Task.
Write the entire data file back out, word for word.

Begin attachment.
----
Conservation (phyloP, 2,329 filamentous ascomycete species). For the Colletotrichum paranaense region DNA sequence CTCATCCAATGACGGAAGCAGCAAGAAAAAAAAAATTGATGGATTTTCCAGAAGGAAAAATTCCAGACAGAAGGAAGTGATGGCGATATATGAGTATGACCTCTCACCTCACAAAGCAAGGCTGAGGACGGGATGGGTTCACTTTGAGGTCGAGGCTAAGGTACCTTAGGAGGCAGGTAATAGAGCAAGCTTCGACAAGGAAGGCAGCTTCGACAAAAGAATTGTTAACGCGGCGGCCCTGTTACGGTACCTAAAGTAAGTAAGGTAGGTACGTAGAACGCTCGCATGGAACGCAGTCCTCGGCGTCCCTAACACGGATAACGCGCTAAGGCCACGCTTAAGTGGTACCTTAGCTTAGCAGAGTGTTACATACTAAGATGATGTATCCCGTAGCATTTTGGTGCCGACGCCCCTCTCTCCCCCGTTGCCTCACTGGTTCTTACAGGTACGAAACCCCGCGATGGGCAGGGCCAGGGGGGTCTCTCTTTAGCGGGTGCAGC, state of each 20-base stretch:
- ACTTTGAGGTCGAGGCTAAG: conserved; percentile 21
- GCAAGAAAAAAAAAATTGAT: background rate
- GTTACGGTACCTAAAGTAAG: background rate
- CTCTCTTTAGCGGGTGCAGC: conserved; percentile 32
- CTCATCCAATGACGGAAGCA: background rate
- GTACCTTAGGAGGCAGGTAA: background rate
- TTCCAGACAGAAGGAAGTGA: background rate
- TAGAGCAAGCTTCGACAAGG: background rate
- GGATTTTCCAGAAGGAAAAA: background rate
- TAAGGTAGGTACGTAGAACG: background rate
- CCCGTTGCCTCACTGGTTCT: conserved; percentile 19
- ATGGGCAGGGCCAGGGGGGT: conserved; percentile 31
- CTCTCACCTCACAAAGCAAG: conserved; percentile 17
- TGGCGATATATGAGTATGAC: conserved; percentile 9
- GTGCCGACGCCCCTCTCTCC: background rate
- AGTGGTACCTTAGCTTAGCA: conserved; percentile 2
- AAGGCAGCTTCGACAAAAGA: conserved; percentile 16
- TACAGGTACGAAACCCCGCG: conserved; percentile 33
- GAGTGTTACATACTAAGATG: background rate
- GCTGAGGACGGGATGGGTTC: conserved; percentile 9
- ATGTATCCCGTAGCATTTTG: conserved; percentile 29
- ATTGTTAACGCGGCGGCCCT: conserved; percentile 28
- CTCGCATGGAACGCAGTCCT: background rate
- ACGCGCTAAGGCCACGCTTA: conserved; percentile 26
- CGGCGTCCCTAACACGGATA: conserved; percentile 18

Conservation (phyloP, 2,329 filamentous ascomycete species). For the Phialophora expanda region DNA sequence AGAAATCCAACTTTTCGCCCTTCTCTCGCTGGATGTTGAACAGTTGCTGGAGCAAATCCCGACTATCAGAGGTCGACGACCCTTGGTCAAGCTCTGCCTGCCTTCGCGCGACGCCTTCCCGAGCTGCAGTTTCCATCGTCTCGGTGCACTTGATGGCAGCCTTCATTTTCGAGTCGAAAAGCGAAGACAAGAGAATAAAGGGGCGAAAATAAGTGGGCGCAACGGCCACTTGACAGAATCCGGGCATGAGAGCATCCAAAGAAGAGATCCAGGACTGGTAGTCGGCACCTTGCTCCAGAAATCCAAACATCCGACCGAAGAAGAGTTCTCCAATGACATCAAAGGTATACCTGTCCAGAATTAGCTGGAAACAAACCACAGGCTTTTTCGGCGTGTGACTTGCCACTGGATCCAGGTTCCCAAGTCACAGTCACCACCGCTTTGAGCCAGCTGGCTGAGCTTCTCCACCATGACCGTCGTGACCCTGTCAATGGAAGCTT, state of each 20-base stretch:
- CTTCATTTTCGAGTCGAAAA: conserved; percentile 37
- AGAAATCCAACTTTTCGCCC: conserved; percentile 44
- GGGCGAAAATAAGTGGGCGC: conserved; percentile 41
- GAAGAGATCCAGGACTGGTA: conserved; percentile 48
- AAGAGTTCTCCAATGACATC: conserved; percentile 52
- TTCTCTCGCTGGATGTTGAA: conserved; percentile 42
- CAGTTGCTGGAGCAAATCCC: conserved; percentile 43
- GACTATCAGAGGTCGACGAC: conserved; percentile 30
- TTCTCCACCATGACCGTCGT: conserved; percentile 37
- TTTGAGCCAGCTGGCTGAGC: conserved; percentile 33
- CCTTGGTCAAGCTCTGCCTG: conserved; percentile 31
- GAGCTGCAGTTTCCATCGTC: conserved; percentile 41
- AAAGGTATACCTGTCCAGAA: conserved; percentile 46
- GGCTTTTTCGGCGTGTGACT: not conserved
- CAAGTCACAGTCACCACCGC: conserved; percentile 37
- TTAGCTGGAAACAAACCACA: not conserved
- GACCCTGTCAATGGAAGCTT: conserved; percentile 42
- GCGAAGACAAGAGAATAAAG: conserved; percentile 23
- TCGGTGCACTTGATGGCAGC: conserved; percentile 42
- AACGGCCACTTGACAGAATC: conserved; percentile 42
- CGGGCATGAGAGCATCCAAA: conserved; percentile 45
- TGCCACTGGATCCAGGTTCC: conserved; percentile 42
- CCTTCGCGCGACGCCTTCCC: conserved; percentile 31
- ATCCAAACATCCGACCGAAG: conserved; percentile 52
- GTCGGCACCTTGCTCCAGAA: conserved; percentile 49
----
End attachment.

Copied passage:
Conservation (phyloP, 2,329 filamentous ascomycete species). For the Colletotrichum paranaense region DNA sequence CTCATCCAATGACGGAAGCAGCAAGAAAAAAAAAATTGATGGATTTTCCAGAAGGAAAAATTCCAGACAGAAGGAAGTGATGGCGATATATGAGTATGACCTCTCACCTCACAAAGCAAGGCTGAGGACGGGATGGGTTCACTTTGAGGTCGAGGCTAAGGTACCTTAGGAGGCAGGTAATAGAGCAAGCTTCGACAAGGAAGGCAGCTTCGACAAAAGAATTGTTAACGCGGCGGCCCTGTTACGGTACCTAAAGTAAGTAAGGTAGGTACGTAGAACGCTCGCATGGAACGCAGTCCTCGGCGTCCCTAACACGGATAACGCGCTAAGGCCACGCTTAAGTGGTACCTTAGCTTAGCAGAGTGTTACATACTAAGATGATGTATCCCGTAGCATTTTGGTGCCGACGCCCCTCTCTCCCCCGTTGCCTCACTGGTTCTTACAGGTACGAAACCCCGCGATGGGCAGGGCCAGGGGGGTCTCTCTTTAGCGGGTGCAGC, state of each 20-base stretch:
- ACTTTGAGGTCGAGGCTAAG: conserved; percentile 21
- GCAAGAAAAAAAAAATTGAT: background rate
- GTTACGGTACCTAAAGTAAG: background rate
- CTCTCTTTAGCGGGTGCAGC: conserved; percentile 32
- CTCATCCAATGACGGAAGCA: background rate
- GTACCTTAGGAGGCAGGTAA: background rate
- TTCCAGACAGAAGGAAGTGA: background rate
- TAGAGCAAGCTTCGACAAGG: background rate
- GGATTTTCCAGAAGGAAAAA: background rate
- TAAGGTAGGTACGTAGAACG: background rate
- CCCGTTGCCTCACTGGTTCT: conserved; percentile 19
- ATGGGCAGGGCCAGGGGGGT: conserved; percentile 31
- CTCTCACCTCACAAAGCAAG: conserved; percentile 17
- TGGCGATATATGAGTATGAC: conserved; percentile 9
- GTGCCGACGCCCCTCTCTCC: background rate
- AGTGGTACCTTAGCTTAGCA: conserved; percentile 2
- AAGGCAGCTTCGACAAAAGA: conserved; percentile 16
- TACAGGTACGAAACCCCGCG: conserved; percentile 33
- GAGTGTTACATACTAAGATG: background rate
- GCTGAGGACGGGATGGGTTC: conserved; percentile 9
- ATGTATCCCGTAGCATTTTG: conserved; percentile 29
- ATTGTTAACGCGGCGGCCCT: conserved; percentile 28
- CTCGCATGGAACGCAGTCCT: background rate
- ACGCGCTAAGGCCACGCTTA: conserved; percentile 26
- CGGCGTCCCTAACACGGATA: conserved; percentile 18

Conservation (phyloP, 2,329 filamentous ascomycete species). For the Phialophora expanda region DNA sequence AGAAATCCAACTTTTCGCCCTTCTCTCGCTGGATGTTGAACAGTTGCTGGAGCAAATCCCGACTATCAGAGGTCGACGACCCTTGGTCAAGCTCTGCCTGCCTTCGCGCGACGCCTTCCCGAGCTGCAGTTTCCATCGTCTCGGTGCACTTGATGGCAGCCTTCATTTTCGAGTCGAAAAGCGAAGACAAGAGAATAAAGGGGCGAAAATAAGTGGGCGCAACGGCCACTTGACAGAATCCGGGCATGAGAGCATCCAAAGAAGAGATCCAGGACTGGTAGTCGGCACCTTGCTCCAGAAATCCAAACATCCGACCGAAGAAGAGTTCTCCAATGACATCAAAGGTATACCTGTCCAGAATTAGCTGGAAACAAACCACAGGCTTTTTCGGCGTGTGACTTGCCACTGGATCCAGGTTCCCAAGTCACAGTCACCACCGCTTTGAGCCAGCTGGCTGAGCTTCTCCACCATGACCGTCGTGACCCTGTCAATGGAAGCTT, state of each 20-base stretch:
- CTTCATTTTCGAGTCGAAAA: conserved; percentile 37
- AGAAATCCAACTTTTCGCCC: conserved; percentile 44
- GGGCGAAAATAAGTGGGCGC: conserved; percentile 41
- GAAGAGATCCAGGACTGGTA: conserved; percentile 48
- AAGAGTTCTCCAATGACATC: conserved; percentile 52
- TTCTCTCGCTGGATGTTGAA: conserved; percentile 42
- CAGTTGCTGGAGCAAATCCC: conserved; percentile 43
- GACTATCAGAGGTCGACGAC: conserved; percentile 30
- TTCTCCACCATGACCGTCGT: conserved; percentile 37
- TTTGAGCCAGCTGGCTGAGC: conserved; percentile 33
- CCTTGGTCAAGCTCTGCCTG: conserved; percentile 31
- GAGCTGCAGTTTCCATCGTC: conserved; percentile 41
- AAAGGTATACCTGTCCAGAA: conserved; percentile 46
- GGCTTTTTCGGCGTGTGACT: not conserved
- CAAGTCACAGTCACCACCGC: conserved; percentile 37
- TTAGCTGGAAACAAACCACA: not conserved
- GACCCTGTCAATGGAAGCTT: conserved; percentile 42
- GCGAAGACAAGAGAATAAAG: conserved; percentile 23
- TCGGTGCACTTGATGGCAGC: conserved; percentile 42
- AACGGCCACTTGACAGAATC: conserved; percentile 42
- CGGGCATGAGAGCATCCAAA: conserved; percentile 45
- TGCCACTGGATCCAGGTTCC: conserved; percentile 42
- CCTTCGCGCGACGCCTTCCC: conserved; percentile 31
- ATCCAAACATCCGACCGAAG: conserved; percentile 52
- GTCGGCACCTTGCTCCAGAA: conserved; percentile 49